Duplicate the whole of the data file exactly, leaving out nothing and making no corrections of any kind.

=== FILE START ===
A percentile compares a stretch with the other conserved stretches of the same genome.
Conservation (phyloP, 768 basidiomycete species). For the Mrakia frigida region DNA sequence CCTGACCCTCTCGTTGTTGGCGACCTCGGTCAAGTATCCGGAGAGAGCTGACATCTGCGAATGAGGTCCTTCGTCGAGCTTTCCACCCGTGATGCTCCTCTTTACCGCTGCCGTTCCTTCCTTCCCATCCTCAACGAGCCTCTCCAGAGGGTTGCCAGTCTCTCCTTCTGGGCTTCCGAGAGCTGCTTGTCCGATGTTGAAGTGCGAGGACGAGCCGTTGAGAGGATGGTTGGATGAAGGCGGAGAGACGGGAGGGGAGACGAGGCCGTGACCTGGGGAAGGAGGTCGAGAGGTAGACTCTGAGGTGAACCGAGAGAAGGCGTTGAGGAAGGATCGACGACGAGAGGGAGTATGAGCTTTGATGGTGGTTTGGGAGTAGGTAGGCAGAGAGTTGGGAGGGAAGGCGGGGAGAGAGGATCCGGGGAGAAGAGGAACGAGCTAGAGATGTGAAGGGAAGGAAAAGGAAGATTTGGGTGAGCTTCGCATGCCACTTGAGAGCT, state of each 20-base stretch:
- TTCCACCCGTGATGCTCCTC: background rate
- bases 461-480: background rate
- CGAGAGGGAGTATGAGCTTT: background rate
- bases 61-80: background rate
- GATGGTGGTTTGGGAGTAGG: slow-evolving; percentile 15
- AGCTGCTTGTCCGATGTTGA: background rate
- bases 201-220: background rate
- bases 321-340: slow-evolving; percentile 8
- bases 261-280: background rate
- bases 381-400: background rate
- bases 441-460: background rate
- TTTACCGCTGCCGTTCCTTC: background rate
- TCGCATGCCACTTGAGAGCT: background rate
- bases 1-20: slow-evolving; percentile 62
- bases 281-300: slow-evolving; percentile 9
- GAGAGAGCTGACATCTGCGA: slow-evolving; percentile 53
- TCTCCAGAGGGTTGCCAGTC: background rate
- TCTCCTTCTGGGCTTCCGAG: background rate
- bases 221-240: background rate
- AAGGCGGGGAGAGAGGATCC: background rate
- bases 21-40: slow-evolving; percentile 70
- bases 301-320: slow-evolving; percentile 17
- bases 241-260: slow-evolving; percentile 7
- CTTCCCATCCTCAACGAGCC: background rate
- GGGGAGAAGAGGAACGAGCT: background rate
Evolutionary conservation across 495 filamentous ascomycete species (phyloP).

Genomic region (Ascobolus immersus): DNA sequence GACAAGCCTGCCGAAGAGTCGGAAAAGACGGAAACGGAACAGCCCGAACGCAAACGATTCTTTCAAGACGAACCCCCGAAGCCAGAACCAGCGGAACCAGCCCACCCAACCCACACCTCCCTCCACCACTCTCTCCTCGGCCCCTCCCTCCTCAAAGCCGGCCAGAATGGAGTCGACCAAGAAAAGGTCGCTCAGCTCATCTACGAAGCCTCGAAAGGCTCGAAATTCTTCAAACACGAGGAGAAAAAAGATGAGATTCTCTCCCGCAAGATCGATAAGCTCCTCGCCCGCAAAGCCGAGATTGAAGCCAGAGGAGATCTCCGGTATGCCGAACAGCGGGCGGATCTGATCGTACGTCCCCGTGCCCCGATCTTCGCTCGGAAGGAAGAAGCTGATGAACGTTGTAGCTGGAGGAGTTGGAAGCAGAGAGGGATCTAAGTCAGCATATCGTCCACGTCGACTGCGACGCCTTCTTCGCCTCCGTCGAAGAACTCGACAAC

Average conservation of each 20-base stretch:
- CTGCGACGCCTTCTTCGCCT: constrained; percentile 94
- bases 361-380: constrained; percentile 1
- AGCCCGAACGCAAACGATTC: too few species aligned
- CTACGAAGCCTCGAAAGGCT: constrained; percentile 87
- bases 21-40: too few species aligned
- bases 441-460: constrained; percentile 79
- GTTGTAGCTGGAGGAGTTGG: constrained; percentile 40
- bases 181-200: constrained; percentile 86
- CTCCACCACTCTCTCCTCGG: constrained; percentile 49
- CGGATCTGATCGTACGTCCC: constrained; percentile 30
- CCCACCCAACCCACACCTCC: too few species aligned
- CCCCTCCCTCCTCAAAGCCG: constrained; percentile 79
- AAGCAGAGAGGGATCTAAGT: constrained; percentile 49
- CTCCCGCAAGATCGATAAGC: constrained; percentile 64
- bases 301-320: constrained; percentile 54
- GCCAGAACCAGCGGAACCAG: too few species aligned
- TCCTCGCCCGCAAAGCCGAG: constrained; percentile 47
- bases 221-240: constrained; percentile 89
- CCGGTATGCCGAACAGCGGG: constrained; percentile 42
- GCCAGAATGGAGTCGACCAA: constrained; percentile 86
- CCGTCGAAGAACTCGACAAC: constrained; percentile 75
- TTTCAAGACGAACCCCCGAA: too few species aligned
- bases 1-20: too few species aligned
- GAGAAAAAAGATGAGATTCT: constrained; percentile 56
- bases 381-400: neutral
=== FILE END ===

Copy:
A percentile compares a stretch with the other conserved stretches of the same genome.
Conservation (phyloP, 768 basidiomycete species). For the Mrakia frigida region DNA sequence CCTGACCCTCTCGTTGTTGGCGACCTCGGTCAAGTATCCGGAGAGAGCTGACATCTGCGAATGAGGTCCTTCGTCGAGCTTTCCACCCGTGATGCTCCTCTTTACCGCTGCCGTTCCTTCCTTCCCATCCTCAACGAGCCTCTCCAGAGGGTTGCCAGTCTCTCCTTCTGGGCTTCCGAGAGCTGCTTGTCCGATGTTGAAGTGCGAGGACGAGCCGTTGAGAGGATGGTTGGATGAAGGCGGAGAGACGGGAGGGGAGACGAGGCCGTGACCTGGGGAAGGAGGTCGAGAGGTAGACTCTGAGGTGAACCGAGAGAAGGCGTTGAGGAAGGATCGACGACGAGAGGGAGTATGAGCTTTGATGGTGGTTTGGGAGTAGGTAGGCAGAGAGTTGGGAGGGAAGGCGGGGAGAGAGGATCCGGGGAGAAGAGGAACGAGCTAGAGATGTGAAGGGAAGGAAAAGGAAGATTTGGGTGAGCTTCGCATGCCACTTGAGAGCT, state of each 20-base stretch:
- TTCCACCCGTGATGCTCCTC: background rate
- bases 461-480: background rate
- CGAGAGGGAGTATGAGCTTT: background rate
- bases 61-80: background rate
- GATGGTGGTTTGGGAGTAGG: slow-evolving; percentile 15
- AGCTGCTTGTCCGATGTTGA: background rate
- bases 201-220: background rate
- bases 321-340: slow-evolving; percentile 8
- bases 261-280: background rate
- bases 381-400: background rate
- bases 441-460: background rate
- TTTACCGCTGCCGTTCCTTC: background rate
- TCGCATGCCACTTGAGAGCT: background rate
- bases 1-20: slow-evolving; percentile 62
- bases 281-300: slow-evolving; percentile 9
- GAGAGAGCTGACATCTGCGA: slow-evolving; percentile 53
- TCTCCAGAGGGTTGCCAGTC: background rate
- TCTCCTTCTGGGCTTCCGAG: background rate
- bases 221-240: background rate
- AAGGCGGGGAGAGAGGATCC: background rate
- bases 21-40: slow-evolving; percentile 70
- bases 301-320: slow-evolving; percentile 17
- bases 241-260: slow-evolving; percentile 7
- CTTCCCATCCTCAACGAGCC: background rate
- GGGGAGAAGAGGAACGAGCT: background rate
Evolutionary conservation across 495 filamentous ascomycete species (phyloP).

Genomic region (Ascobolus immersus): DNA sequence GACAAGCCTGCCGAAGAGTCGGAAAAGACGGAAACGGAACAGCCCGAACGCAAACGATTCTTTCAAGACGAACCCCCGAAGCCAGAACCAGCGGAACCAGCCCACCCAACCCACACCTCCCTCCACCACTCTCTCCTCGGCCCCTCCCTCCTCAAAGCCGGCCAGAATGGAGTCGACCAAGAAAAGGTCGCTCAGCTCATCTACGAAGCCTCGAAAGGCTCGAAATTCTTCAAACACGAGGAGAAAAAAGATGAGATTCTCTCCCGCAAGATCGATAAGCTCCTCGCCCGCAAAGCCGAGATTGAAGCCAGAGGAGATCTCCGGTATGCCGAACAGCGGGCGGATCTGATCGTACGTCCCCGTGCCCCGATCTTCGCTCGGAAGGAAGAAGCTGATGAACGTTGTAGCTGGAGGAGTTGGAAGCAGAGAGGGATCTAAGTCAGCATATCGTCCACGTCGACTGCGACGCCTTCTTCGCCTCCGTCGAAGAACTCGACAAC

Average conservation of each 20-base stretch:
- CTGCGACGCCTTCTTCGCCT: constrained; percentile 94
- bases 361-380: constrained; percentile 1
- AGCCCGAACGCAAACGATTC: too few species aligned
- CTACGAAGCCTCGAAAGGCT: constrained; percentile 87
- bases 21-40: too few species aligned
- bases 441-460: constrained; percentile 79
- GTTGTAGCTGGAGGAGTTGG: constrained; percentile 40
- bases 181-200: constrained; percentile 86
- CTCCACCACTCTCTCCTCGG: constrained; percentile 49
- CGGATCTGATCGTACGTCCC: constrained; percentile 30
- CCCACCCAACCCACACCTCC: too few species aligned
- CCCCTCCCTCCTCAAAGCCG: constrained; percentile 79
- AAGCAGAGAGGGATCTAAGT: constrained; percentile 49
- CTCCCGCAAGATCGATAAGC: constrained; percentile 64
- bases 301-320: constrained; percentile 54
- GCCAGAACCAGCGGAACCAG: too few species aligned
- TCCTCGCCCGCAAAGCCGAG: constrained; percentile 47
- bases 221-240: constrained; percentile 89
- CCGGTATGCCGAACAGCGGG: constrained; percentile 42
- GCCAGAATGGAGTCGACCAA: constrained; percentile 86
- CCGTCGAAGAACTCGACAAC: constrained; percentile 75
- TTTCAAGACGAACCCCCGAA: too few species aligned
- bases 1-20: too few species aligned
- GAGAAAAAAGATGAGATTCT: constrained; percentile 56
- bases 381-400: neutral